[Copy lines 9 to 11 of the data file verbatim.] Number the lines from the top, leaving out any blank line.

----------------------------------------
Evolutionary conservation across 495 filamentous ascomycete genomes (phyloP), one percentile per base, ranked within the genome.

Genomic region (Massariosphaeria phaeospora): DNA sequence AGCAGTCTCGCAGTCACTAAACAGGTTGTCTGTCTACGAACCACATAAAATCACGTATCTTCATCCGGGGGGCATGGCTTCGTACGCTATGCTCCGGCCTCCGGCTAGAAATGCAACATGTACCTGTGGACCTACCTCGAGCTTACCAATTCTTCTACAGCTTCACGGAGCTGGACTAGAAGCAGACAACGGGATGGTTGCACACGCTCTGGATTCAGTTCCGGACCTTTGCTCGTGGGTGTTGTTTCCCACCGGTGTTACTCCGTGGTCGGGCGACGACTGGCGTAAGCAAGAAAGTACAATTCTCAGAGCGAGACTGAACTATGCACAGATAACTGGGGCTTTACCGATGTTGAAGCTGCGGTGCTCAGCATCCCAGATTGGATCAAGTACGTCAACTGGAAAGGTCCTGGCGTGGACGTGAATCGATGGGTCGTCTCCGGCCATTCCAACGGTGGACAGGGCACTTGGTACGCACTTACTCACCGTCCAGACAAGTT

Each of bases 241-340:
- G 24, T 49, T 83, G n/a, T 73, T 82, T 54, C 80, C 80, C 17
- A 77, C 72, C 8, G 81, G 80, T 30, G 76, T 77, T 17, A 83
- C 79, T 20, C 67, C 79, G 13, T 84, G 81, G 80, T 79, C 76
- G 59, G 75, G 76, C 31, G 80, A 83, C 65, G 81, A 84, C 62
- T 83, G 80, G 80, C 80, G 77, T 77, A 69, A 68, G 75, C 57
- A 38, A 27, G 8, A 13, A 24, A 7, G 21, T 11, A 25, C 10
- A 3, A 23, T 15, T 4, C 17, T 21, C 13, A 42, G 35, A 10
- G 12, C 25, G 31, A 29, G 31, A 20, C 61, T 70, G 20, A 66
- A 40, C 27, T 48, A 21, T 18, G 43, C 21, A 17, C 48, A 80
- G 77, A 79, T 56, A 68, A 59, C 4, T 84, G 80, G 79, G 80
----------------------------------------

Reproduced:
- A 38, A 27, G 8, A 13, A 24, A 7, G 21, T 11, A 25, C 10
- A 3, A 23, T 15, T 4, C 17, T 21, C 13, A 42, G 35, A 10
- G 12, C 25, G 31, A 29, G 31, A 20, C 61, T 70, G 20, A 66